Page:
Launched to share God’s love with people who have cognitive impairments, Friendship Ministries is celebrating 25 years.
In the past two-and-a-half decades, the nonprofit organization has touched lives around the globe, especially with its one-on-one mentoring program, which sets its curriculum apart from all others.
The idea for Friendship Ministries was born in 1979, when Jack and Dottie Wiersma sought a curriculum for their son Sherman, who has Down syndrome. Faith Alive Christian Resources, then called CRC Publications, hired Pat Nederveld as editor. By 1983, after visiting a program begun by the late Marcy Vanderwel and Martie Bultman at Third Reformed Church in Holland, Mich., Faith Alive had started publishing a curriculum and appointed a board that led to the establishment of Friendship Ministries. Faith Alive editor Cele Mereness became Friendship’s first executive director.
In Friendship Ministries’ first year, Bette Bosma and Shirley Los of Second Christian Reformed Church in Grand Haven, Mich., started the Friendship program in their congregation with six “Friends.” “We were very impressed with the materials right from the start,” said Bosma.
Nella Uitvlugt, who succeeded Mereness as executive director of Friendship, stated that art plays a huge piece in developing curriculum, since people who have cognitive impairments learn best visually. Consistency is also crucial, said Uitvlugt. Friends need to easily identify Jesus or Moses, for example, who are each depicted throughout the curriculum wearing the same clothing.
Friendship Ministries curriculum, available in English and Spanish, is used in more than 50 denominations today and in 20 countries, including Mexico, Argentina, Chile, Peru, New Zealand, the United Kingdom, and Japan.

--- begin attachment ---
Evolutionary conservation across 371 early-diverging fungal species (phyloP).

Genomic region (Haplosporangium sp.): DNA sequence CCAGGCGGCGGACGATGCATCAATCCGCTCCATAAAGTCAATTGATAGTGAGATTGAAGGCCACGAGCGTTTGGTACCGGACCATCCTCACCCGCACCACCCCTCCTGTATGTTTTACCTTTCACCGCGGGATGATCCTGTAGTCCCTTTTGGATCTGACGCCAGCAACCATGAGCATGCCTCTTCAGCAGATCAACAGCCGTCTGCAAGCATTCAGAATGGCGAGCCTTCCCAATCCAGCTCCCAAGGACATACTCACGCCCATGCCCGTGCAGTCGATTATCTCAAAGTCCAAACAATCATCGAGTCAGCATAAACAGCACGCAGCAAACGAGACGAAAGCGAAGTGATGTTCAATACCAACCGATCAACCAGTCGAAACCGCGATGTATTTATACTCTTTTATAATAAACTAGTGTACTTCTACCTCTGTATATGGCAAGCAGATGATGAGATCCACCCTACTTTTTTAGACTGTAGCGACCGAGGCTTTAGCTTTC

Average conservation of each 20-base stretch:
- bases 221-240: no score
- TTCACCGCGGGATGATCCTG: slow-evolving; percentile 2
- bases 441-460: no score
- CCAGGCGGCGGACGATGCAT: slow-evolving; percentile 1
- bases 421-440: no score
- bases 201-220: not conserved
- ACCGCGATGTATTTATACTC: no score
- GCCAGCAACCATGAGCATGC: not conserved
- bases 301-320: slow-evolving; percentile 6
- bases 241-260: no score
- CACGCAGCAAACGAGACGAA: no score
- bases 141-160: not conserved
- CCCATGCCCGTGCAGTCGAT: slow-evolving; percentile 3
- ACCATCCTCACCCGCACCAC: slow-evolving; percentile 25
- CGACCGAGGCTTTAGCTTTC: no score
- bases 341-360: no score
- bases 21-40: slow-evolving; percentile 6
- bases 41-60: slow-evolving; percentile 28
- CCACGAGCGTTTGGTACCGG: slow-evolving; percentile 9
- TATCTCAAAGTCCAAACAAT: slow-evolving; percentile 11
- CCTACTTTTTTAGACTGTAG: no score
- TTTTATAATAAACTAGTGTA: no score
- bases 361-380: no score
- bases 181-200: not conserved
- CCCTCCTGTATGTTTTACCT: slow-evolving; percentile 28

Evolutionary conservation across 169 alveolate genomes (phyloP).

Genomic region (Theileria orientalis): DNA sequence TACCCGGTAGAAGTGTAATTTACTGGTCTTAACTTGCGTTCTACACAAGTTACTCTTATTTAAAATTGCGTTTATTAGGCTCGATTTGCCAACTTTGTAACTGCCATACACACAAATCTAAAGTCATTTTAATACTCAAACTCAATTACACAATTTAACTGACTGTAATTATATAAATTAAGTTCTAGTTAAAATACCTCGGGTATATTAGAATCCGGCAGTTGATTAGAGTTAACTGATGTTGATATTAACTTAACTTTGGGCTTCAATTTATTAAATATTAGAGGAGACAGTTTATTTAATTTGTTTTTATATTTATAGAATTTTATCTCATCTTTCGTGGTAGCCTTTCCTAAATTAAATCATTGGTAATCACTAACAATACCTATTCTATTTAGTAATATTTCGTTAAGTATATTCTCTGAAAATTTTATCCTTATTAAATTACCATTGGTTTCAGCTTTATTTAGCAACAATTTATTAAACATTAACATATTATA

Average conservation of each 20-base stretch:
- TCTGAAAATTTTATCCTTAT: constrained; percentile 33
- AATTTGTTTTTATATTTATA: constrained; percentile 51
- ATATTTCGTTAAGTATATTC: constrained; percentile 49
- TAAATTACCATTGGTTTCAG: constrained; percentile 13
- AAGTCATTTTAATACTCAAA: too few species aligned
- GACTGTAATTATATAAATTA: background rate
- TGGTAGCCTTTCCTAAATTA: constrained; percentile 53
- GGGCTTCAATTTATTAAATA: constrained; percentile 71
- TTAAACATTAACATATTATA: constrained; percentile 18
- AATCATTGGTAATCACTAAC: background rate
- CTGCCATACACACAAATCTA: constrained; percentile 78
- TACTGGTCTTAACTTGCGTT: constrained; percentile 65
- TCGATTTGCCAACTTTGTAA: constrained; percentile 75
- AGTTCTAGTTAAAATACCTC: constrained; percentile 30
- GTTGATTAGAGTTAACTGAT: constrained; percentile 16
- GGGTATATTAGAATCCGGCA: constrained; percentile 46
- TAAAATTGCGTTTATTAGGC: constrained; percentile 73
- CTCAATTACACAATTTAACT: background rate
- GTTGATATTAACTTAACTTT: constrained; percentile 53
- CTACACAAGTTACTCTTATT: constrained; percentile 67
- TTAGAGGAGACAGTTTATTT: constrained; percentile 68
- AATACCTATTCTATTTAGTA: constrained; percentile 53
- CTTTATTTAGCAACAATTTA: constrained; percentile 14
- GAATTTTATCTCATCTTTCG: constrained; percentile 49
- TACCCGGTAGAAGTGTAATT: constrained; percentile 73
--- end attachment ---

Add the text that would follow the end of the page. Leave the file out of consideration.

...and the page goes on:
The ministry also provides consultation with Sunday school leaders and even has materials available for churches to write up a Spiritual Individualized Educational Plan for the Friends of that church.
Uitvlugt said, “People are afraid to include [people with cognitive impairments], but we need to welcome them as already included by God.”
One mentor-friend partnership from Grand Haven’s Second CRC has remained together through the 25 years, Merele Katt and her friend Libby Sanford.
Reflecting on meeting together weekly throughout those years, Katt said, “I think I received as much as Libby did.” Katt spoke of becoming good friends with Sanford’s mother and being there through life’s heartaches and joys as Libby learned to understand as much as possible of the Bible and God’s love. “It was a wonderful time of growing spiritually for both of us,” said Katt.
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